Upon graduation, I came back to Hong Kong and worked for a hedge fund. The financial crisis in 2008 wiped out a big part of the industry and gave me a chance to rethink and reposition myself. After the financial crisis, companies stopped spending and everyone was on cost-cutting mode. As an entrepreneur with an engineering background, I co-founded an energy management company called Synergy, offering B2B energy saving solutions. The idea is simple – clients don’t have to pay anything upfront, we do all the engineering and upfront capital investment. In return, we share part of the savings we create for the client over a period of time. We first started with energy saving lighting technologies based in Hong Kong. We are now also in the field of cooling & refrigeration, solar PV and battery storage with operation in over 10 countries. Synergy is one of the first and few energy management companies listed on the Main Board of The Hong Kong Stock Exchange.
On the side, I started a student co-living space with about 80 rooms.

What excites you most about your industry?
Sustainability, renewable energy and energy efficiency are some of the few industries that can ensure the continuity of our existence! We do not need to quantify the potential market size to justify our effort to provide a more sustainable future for the next generations. Practically every nation and business leader have pledged to work collaboratively, trying to undo the harm we have done to the planet for the past century. As a result, more energy efficient technologies and solutions are always in demand.

What’s your connection to Asia?
My great grandparents were from Chiu Chow and Shunde. I was born and raised in Hong Kong until I was 13. I spent 3 years in Melbourne during middle school before heading to US for high school and college. With Synergy, I was able to travel and work in China and most of the major cities in Asia such as Tokyo, Kuala Lumpur, Singapore, Jakarta and Bangkok. Besides Cantonese and English, I speak Mandarin and took 4 years of Japanese during high school. I’m also trying to pick up Bahasa slowly.

Favourite city in Asia for business and why?
Every city has its own merits and it is extremely interesting to learn about the intricacy of cultural diversification and different ecosystems. As a business owner, I believe in top quality service. No other city would exemplify world class service better than Hong Kong with respect to speed, quality, effectiveness and robustness of the financial and legal system.

What’s the best piece of advice you ever received?
Life is a journey – you come to this world to enjoy life, to be happier and healthier – Jack Ma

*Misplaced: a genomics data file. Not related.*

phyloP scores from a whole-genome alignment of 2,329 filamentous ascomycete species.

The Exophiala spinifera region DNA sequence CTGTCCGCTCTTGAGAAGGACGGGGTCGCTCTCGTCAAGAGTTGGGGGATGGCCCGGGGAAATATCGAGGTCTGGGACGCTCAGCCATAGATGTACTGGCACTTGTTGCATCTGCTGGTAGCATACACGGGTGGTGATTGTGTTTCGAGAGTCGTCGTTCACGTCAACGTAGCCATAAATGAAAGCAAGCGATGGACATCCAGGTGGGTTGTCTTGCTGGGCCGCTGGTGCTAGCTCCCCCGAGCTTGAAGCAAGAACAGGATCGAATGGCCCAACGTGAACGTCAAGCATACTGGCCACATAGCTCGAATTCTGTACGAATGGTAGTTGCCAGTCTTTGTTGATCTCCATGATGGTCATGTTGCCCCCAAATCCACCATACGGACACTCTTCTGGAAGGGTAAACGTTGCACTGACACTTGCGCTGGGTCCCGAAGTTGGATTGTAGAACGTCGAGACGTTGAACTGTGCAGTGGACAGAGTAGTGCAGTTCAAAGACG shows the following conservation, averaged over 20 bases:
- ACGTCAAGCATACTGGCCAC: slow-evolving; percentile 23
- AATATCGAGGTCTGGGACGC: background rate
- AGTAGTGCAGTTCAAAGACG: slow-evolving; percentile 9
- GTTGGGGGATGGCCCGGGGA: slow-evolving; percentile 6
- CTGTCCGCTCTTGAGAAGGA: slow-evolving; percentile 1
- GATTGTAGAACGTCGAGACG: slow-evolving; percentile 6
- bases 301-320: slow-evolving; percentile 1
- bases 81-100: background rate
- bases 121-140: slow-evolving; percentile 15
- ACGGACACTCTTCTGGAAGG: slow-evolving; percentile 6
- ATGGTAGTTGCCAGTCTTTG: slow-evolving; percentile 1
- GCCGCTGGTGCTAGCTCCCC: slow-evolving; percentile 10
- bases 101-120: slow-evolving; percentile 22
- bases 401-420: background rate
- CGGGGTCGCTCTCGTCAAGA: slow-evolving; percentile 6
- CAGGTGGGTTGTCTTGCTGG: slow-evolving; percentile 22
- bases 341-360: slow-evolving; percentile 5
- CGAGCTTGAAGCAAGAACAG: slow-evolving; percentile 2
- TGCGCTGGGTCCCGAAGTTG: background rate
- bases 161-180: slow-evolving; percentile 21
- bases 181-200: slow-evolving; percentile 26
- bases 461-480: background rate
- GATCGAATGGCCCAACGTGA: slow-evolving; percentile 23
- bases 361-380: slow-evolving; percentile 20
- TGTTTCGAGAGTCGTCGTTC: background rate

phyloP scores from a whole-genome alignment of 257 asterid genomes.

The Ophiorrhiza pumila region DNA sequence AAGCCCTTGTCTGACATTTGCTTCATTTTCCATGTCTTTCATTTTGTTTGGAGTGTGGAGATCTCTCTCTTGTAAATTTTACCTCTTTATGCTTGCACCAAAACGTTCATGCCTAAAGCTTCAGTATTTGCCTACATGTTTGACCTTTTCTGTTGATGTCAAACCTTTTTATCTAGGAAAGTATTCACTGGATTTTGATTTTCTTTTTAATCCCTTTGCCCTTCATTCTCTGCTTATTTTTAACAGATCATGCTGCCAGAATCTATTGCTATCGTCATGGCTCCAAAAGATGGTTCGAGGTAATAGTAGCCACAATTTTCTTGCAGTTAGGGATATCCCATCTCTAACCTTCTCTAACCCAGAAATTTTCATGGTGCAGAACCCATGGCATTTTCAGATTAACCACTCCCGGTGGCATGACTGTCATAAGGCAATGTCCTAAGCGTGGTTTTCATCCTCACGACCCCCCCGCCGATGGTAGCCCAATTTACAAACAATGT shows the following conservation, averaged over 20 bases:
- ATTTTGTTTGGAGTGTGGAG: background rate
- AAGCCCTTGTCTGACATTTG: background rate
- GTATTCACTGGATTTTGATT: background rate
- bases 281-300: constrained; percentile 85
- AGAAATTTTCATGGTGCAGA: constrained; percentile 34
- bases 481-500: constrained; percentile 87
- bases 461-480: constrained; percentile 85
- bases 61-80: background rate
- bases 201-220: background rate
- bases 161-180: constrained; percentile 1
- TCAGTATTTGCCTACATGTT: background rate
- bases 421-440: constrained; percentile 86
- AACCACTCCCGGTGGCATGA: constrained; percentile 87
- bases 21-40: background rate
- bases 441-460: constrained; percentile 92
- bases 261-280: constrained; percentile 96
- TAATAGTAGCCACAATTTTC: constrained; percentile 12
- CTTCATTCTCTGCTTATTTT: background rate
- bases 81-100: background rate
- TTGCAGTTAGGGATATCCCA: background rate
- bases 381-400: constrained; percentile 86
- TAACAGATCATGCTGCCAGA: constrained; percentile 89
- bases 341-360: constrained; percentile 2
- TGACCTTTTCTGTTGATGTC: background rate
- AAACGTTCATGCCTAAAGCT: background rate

Who inspires you?
Elon Musk

What have you just learnt recently that blew you away?
I am always amazed by the rapid advancement of technologies and innovations around the world. Everyday there may be a breakthrough coming up in different areas. One thing I learnt recently is the possibility of extracting clean water from air anywhere! Previous technologies require very high energy input, high cost and certain environmental conditions such has high humidity levels to extract water from air. However, MIT and The University of California provide a new method which has the potential for use in any locations. They developed a foam-like material that draws moisture into its pores and is powered entirely by solar heat. Today there is another commercially available product which is also a self-sustaining system, using sunlight to generate electricity to drive a cycle of condensation and evaporation that can produce 2 to 5 litres of clean water per day. People now may obtain drinking water anywhere with no external energy usage and this may solve severe water shortages in some areas in the future!

If you had your time again, what would you do differently?
I would love to learn more languages and learn how to code better. These are two important skill sets which I find very useful wherever I go.

How do you unwind?
On weekdays, I try to visit the gym at least 2-3 times a week after work. A good workout definitely helps to de-stress. Occasionally, I have the luxury to play a round of golf with my father or friends after completing a major project.

Favourite Asian destination for relaxation? Why?
Sipadan, Malaysia is an amazing place for scuba diving.

Everyone in business should read this book:
Book of Changes “I Ching”. I make most of my business decisions based on the philosophy from the book.

Shameless plug for your business:
Victoria Park is one of the most famous parks in Hong Kong and it has about 3,500 trees. The amount of energy we have saved in the past 8 years is equivalent to planting 1,000 Victoria Parks worth of trees from the carbon emissions we saved.
Synergy is ranked 2017 top 100 most potential public listed companies in China by Forbes.

How can people connect with you?
Linkedin: Arthur Lam
Email: [email protected]

This interview is part of the ‘Callum Connect’ series of more than 500 interviews

Callum Laing is an entrepreneur and investor based in Singapore. He has previously started, built and sold half a dozen businesses and is now a Partner at Unity-Group Private Equity and Co-Founder of The Marketing Group PLC. He is the author two best selling books ‘Progressive Partnerships’ and ‘Agglomerate’.

Connect with Callum here:
twitter.com/laingcallum
linkedin.com/in/callumlaing
Download free copies of his books here: www.callumlaing.com